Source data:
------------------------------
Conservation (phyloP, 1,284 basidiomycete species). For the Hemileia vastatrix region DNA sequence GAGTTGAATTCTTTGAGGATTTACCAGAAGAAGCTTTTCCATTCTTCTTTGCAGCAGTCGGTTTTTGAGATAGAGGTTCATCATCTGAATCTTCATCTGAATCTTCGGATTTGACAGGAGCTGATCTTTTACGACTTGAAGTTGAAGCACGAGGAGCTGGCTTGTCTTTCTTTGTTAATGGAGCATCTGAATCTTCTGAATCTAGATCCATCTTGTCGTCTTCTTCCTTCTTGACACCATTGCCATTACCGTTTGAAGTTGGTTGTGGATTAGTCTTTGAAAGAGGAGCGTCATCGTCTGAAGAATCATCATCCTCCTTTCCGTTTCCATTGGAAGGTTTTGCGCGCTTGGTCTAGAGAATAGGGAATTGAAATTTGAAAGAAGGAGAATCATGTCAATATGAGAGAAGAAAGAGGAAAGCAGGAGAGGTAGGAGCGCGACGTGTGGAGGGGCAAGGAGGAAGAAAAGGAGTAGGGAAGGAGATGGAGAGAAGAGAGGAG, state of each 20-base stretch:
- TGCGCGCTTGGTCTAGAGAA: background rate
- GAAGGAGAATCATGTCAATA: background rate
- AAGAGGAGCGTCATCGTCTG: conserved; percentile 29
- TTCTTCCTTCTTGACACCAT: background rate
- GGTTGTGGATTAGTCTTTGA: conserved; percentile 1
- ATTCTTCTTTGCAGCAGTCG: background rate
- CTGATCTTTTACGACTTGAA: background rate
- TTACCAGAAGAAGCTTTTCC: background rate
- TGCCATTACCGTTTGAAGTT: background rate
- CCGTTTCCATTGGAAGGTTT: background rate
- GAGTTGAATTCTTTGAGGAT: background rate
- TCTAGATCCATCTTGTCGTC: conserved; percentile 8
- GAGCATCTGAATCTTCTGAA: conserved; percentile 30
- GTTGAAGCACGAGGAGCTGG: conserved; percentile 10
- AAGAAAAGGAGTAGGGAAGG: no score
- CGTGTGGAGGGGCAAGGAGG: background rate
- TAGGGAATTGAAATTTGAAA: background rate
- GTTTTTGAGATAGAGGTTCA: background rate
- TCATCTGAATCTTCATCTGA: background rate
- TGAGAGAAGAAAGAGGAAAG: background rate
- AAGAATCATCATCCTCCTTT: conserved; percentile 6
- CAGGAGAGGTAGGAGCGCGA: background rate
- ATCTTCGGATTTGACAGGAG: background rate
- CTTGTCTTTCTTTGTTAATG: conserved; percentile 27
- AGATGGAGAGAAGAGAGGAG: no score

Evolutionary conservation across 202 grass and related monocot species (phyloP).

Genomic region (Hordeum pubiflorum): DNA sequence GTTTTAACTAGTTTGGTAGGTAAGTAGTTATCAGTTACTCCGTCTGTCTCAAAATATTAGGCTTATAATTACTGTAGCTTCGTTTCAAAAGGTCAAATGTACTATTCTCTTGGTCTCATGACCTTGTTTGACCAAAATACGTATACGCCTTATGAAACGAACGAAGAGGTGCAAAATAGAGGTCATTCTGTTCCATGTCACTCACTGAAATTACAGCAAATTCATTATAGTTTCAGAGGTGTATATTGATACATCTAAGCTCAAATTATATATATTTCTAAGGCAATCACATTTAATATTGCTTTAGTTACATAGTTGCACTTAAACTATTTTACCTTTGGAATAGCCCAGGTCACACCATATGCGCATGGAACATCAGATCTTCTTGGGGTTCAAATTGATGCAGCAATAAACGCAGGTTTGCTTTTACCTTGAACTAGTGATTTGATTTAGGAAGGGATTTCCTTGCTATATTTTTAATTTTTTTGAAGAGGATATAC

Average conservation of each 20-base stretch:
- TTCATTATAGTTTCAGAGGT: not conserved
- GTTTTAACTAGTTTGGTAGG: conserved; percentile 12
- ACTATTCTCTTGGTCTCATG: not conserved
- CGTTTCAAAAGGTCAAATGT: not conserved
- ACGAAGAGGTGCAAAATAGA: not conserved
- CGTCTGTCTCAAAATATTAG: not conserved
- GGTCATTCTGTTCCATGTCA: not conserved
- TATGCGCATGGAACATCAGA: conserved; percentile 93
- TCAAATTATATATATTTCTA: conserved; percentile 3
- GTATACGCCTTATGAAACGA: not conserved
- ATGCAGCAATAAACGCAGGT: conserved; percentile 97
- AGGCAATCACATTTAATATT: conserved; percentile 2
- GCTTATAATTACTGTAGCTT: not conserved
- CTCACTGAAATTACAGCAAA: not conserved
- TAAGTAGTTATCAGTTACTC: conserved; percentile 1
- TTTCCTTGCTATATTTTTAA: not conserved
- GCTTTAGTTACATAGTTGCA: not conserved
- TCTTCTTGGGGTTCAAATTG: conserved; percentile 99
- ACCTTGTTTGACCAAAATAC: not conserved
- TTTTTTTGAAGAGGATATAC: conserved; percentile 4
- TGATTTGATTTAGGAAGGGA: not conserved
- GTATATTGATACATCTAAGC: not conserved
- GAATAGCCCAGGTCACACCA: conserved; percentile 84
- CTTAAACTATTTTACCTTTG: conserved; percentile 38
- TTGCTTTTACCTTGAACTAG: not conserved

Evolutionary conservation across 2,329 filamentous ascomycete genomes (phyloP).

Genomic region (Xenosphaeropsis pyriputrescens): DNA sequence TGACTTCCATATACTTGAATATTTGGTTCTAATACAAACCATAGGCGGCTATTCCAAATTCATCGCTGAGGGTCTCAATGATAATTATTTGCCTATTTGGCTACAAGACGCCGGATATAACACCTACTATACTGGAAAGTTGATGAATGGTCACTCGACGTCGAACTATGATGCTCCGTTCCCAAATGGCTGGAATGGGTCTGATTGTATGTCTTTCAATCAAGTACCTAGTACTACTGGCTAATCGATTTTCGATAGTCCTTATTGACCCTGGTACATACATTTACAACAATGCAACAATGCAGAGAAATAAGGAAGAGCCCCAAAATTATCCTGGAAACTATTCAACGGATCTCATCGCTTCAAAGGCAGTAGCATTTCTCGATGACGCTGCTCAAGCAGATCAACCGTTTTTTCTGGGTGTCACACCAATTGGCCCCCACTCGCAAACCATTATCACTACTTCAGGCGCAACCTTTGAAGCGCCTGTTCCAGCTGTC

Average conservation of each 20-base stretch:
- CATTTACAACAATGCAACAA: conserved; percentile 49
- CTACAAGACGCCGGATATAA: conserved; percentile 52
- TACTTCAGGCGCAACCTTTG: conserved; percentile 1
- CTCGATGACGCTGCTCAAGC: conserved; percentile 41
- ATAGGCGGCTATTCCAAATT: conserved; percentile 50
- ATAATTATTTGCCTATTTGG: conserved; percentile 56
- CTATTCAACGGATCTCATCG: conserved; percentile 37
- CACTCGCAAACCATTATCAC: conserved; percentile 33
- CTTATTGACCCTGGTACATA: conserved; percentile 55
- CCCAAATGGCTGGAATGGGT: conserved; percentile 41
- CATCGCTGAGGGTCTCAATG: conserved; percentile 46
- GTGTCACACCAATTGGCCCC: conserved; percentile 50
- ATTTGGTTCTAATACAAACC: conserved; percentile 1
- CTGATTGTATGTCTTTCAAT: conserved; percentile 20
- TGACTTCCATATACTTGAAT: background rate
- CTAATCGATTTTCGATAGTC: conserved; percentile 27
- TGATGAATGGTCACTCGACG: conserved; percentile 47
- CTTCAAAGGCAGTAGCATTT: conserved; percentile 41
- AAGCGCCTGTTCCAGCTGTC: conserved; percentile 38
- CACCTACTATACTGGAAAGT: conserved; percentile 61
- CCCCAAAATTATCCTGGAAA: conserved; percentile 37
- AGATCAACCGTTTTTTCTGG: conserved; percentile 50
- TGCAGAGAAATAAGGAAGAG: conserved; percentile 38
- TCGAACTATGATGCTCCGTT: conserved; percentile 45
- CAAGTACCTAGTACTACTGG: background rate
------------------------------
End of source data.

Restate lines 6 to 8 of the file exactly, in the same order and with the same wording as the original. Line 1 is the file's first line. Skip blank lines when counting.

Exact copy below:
- GGTTGTGGATTAGTCTTTGA: conserved; percentile 1
- ATTCTTCTTTGCAGCAGTCG: background rate
- CTGATCTTTTACGACTTGAA: background rate